When we look at the firms of record for the merits parties in these cases as listed in the Supreme Court docket, we see many prominent firms with extensive Supreme Court experience as well.
After the United States OSG, Sidley Austin, Kirkland & Ellis, and Gibson, Dunn, & Crutcher are the three most frequent firms of record listed four times apiece. This goes to show that multiple firms with expertise in Supreme Court practice will once again have a role in a large swath of cases before the Court.
With only two of the seven oral argument sittings already scheduled for the 2019 Term and many briefs left to be filed, groups have already filed over 260 amicus briefs on the merits. This level of interest from non-parties gives a sense of the importance of these cases to the greater population as well as to the specific groups named in the filings. SCOTUSBlog lists the filings on its case pages (see for example). The following graph tracks the groups that already filed multiple amicus briefs on the merits of upcoming cases (note that the brief names often cover the first named groups on the briefs but not always each later listed group):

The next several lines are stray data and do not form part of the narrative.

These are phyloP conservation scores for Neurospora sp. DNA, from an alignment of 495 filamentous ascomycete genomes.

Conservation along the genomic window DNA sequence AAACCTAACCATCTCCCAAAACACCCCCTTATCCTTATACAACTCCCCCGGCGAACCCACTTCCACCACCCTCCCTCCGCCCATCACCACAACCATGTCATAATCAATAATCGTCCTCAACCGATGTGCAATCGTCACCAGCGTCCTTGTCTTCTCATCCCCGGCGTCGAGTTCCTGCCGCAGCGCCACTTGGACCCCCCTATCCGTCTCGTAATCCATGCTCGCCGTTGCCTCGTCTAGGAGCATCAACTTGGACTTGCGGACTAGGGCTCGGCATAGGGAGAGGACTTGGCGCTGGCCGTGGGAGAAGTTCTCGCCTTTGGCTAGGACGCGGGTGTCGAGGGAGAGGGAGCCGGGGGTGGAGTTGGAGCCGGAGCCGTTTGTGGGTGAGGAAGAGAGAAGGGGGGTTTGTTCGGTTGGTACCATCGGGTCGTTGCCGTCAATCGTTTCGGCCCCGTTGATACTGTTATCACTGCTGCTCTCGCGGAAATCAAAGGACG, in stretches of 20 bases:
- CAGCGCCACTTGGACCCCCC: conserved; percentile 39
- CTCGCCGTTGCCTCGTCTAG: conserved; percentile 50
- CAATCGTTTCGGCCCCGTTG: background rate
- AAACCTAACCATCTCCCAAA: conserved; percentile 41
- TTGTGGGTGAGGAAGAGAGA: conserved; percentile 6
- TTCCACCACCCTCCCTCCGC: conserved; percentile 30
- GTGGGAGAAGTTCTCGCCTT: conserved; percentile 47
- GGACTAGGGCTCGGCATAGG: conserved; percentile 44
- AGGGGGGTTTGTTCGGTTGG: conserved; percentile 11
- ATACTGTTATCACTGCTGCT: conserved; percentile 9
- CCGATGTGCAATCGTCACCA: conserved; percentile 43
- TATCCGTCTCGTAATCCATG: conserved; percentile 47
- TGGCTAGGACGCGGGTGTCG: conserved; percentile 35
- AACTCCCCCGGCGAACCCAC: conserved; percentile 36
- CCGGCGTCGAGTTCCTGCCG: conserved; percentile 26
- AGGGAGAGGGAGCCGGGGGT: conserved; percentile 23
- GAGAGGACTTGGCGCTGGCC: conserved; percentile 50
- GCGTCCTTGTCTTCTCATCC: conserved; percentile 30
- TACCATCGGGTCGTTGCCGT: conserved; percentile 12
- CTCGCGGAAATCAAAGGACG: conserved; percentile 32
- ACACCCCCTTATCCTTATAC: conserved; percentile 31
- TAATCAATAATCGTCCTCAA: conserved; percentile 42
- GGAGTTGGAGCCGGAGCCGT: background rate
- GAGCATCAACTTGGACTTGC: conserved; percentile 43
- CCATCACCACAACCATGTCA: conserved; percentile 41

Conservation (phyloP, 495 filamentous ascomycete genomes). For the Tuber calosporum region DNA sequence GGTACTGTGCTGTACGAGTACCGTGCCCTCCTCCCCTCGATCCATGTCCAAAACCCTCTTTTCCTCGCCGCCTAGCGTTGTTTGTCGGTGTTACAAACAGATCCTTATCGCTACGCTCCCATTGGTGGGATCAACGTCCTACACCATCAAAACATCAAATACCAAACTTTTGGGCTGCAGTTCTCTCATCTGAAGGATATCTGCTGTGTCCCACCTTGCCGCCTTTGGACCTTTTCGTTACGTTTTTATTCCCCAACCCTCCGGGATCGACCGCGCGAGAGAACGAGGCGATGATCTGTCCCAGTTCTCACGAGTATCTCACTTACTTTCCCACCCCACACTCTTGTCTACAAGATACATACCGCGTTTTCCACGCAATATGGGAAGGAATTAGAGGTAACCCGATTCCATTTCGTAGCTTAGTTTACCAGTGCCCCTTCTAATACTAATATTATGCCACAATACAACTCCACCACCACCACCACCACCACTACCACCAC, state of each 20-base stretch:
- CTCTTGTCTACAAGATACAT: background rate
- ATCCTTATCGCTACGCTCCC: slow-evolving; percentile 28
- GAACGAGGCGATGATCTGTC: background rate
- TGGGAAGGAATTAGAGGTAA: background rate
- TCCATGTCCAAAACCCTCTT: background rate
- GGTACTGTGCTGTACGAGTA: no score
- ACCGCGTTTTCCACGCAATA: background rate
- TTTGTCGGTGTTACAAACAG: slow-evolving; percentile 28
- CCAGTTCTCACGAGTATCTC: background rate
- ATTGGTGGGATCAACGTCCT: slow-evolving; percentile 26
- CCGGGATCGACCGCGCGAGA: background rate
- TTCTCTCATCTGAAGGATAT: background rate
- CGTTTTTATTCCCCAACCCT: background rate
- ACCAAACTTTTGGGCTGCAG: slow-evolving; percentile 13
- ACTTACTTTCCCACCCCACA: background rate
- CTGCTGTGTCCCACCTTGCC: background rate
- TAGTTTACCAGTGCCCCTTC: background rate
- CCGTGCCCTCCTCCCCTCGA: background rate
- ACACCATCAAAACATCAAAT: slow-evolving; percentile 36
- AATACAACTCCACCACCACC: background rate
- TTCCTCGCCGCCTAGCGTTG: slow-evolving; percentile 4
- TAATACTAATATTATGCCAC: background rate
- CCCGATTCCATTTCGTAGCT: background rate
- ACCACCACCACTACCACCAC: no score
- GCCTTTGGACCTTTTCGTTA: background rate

As is usually the case, the United States is the most frequent amicus group of the merits so far this term. The Chamber of Commerce has filed the second most briefs so far with seven, followed by the American Bar Association with five, and the Washington Legal Foundation and American Civil Liberties Union with four apiece. Many of these groups are repeat amicus filers before the Court and several are regularly cited in Supreme Court opinions.
The number of amicus filings so far this term provides even greater evidence of the interest in the cases so far granted on cert. We can expect the Court to grant more cases for review in the 2019 term in the upcoming months. Some may deal with contentious and political issues and will more than likely lead to lengthy debates among scholars as well as members of the press. We have to wait to see if the Court stays out of the political fray as some justices advocate, or continue to take on heavily politicized issues as has often been the case in past years aside from the interlude after Justice Scalia passed away when only eight justices sat on the Court.